And the Bulls still lost, despite his 63 points.
Whether it's random happenstance, or the basketball gods trying to prove something, Carmelo Anthony also produced a memorable effort against the C's, just one day earlier than the anniversary of Jordan's historical performance.
But despite his 42 points and 17 rebounds, the Knicks also lost.
Jordan's team was riddled with injuries and lacked talent, and though they finished with a 30-52 record, they made the 1986 playoffs. The Celtics swept the Bulls, 3-0, en route to an NBA Championship. The Bulls were merely pushed aside, as if they had no business being there.
Although their record is not quite as heinous as the 1986 Bulls, the Knicks stumbled into the 2011 playoffs amidst a pack of mediocrity surrounding the bottom of the Eastern Conference playoff barrel, earning the No. 6 seed with a 42-40 record.
Anthony and the Knicks now find themselves in a similar situation, down by two games and currently without Amare Stoudemire and Chauncey Billups.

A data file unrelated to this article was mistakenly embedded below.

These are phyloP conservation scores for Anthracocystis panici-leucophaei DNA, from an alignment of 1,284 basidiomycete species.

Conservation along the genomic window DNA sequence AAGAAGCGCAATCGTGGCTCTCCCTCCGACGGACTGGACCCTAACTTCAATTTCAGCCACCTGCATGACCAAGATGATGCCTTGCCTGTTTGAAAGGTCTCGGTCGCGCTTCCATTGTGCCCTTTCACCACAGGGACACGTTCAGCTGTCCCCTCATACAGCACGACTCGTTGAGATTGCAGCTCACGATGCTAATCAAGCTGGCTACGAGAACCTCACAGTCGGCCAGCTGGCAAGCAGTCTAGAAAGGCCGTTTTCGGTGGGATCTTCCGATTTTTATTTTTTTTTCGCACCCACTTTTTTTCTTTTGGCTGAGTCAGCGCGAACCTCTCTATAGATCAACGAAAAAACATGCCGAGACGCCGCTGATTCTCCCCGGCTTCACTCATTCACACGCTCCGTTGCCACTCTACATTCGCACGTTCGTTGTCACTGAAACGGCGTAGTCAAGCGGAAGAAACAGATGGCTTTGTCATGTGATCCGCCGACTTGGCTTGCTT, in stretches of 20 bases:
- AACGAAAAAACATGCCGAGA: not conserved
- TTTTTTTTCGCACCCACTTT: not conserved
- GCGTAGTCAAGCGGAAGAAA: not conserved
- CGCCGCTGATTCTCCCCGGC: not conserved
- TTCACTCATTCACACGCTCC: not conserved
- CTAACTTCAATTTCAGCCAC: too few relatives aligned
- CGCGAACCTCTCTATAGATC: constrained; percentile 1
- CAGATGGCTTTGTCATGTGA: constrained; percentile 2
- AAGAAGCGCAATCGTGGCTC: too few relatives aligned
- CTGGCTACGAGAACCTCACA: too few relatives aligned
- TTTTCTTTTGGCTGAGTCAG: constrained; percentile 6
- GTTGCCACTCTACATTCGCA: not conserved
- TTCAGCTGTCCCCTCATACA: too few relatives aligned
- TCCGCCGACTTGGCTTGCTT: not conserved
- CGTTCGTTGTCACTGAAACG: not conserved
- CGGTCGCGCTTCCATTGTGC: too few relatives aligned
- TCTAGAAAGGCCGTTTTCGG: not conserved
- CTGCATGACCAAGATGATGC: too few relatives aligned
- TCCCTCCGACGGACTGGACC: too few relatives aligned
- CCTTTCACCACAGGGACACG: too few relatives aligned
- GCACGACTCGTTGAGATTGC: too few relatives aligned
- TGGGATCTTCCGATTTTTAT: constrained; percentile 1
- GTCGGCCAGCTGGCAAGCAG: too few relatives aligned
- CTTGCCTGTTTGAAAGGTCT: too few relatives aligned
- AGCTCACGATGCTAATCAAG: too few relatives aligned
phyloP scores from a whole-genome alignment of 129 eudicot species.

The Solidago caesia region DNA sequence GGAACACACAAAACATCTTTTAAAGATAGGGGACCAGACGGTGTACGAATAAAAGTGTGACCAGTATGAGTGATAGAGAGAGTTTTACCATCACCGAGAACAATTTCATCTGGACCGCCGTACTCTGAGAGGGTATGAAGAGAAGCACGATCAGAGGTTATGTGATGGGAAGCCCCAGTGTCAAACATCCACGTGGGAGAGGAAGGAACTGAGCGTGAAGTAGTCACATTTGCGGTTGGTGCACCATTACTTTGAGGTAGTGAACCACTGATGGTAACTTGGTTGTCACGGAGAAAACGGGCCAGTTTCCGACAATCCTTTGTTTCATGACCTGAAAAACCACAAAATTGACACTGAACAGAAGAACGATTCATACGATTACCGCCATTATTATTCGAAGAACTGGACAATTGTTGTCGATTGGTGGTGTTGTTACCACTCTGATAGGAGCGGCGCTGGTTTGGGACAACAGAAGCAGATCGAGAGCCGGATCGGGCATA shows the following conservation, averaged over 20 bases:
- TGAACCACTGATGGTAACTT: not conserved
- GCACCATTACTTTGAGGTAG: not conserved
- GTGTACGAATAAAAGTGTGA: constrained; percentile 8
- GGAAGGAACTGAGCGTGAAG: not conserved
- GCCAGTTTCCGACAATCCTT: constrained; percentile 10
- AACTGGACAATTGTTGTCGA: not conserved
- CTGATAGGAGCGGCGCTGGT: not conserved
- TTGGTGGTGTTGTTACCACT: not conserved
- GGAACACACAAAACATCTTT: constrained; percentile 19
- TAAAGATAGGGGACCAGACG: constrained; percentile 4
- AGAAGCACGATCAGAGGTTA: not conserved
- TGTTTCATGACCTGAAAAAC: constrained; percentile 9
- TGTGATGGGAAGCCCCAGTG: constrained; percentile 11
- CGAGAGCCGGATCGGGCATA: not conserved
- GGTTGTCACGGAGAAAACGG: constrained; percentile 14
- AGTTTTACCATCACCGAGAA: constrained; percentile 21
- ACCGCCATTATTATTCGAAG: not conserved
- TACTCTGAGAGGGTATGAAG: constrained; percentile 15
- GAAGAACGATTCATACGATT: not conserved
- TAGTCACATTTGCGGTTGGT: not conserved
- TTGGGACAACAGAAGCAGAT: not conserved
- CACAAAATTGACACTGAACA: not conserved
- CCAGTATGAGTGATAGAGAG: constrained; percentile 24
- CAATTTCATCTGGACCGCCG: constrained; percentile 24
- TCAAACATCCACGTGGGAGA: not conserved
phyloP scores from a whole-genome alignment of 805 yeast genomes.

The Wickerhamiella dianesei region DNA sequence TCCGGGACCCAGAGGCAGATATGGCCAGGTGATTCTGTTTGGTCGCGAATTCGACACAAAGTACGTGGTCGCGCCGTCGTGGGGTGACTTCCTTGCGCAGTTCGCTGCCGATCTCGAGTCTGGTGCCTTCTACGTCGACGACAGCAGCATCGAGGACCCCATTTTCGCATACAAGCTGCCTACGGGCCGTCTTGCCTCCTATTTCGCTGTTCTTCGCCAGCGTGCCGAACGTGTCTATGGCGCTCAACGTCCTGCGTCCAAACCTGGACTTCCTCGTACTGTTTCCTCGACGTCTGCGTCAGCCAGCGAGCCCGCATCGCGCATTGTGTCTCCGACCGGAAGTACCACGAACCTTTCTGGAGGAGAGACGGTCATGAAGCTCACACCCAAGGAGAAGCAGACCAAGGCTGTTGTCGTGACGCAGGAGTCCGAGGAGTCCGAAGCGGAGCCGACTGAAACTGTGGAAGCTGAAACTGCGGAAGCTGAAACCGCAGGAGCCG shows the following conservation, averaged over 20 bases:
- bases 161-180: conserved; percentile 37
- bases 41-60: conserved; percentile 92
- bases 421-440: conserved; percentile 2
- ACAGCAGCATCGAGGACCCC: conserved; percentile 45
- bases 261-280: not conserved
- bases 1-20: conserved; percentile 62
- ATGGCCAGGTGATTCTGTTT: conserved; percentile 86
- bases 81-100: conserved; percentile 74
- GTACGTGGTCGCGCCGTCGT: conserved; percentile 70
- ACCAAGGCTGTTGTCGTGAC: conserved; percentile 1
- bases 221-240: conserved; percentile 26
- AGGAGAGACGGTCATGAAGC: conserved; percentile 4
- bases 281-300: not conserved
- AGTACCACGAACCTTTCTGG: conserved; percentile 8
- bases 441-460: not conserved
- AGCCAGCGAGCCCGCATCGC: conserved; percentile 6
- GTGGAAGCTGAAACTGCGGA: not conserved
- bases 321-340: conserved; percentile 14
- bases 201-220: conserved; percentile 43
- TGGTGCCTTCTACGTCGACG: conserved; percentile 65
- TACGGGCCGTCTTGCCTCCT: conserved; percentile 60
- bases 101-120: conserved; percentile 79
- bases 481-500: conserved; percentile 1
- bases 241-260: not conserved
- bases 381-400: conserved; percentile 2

Perhaps the loss of Stoudemire and Billups caused Melo to caramelize under pressure, but one thing is certain – come playoff time, one-man teams can't compete against organized "we before me" defensive-minded teams.
The 1986 Celtics were considered by many to be one of the best teams of all time, and while the 2011 version of the team isn't worthy of that high praise, this group knows a thing or two about winning playoff games.
Game 3 of that 1986 series was decided by 18 points on the road, as the Celtics convincingly won 122-104. Jordan posted a near-triple-double, yet the Bulls got crushed.
So whatever Anthony does for the rest of the series will be a wash, as his supporting cast needs to step up and play some defense, and maybe even score some points, because no one man is greater than any one team.
Just ask Michael Jordan.
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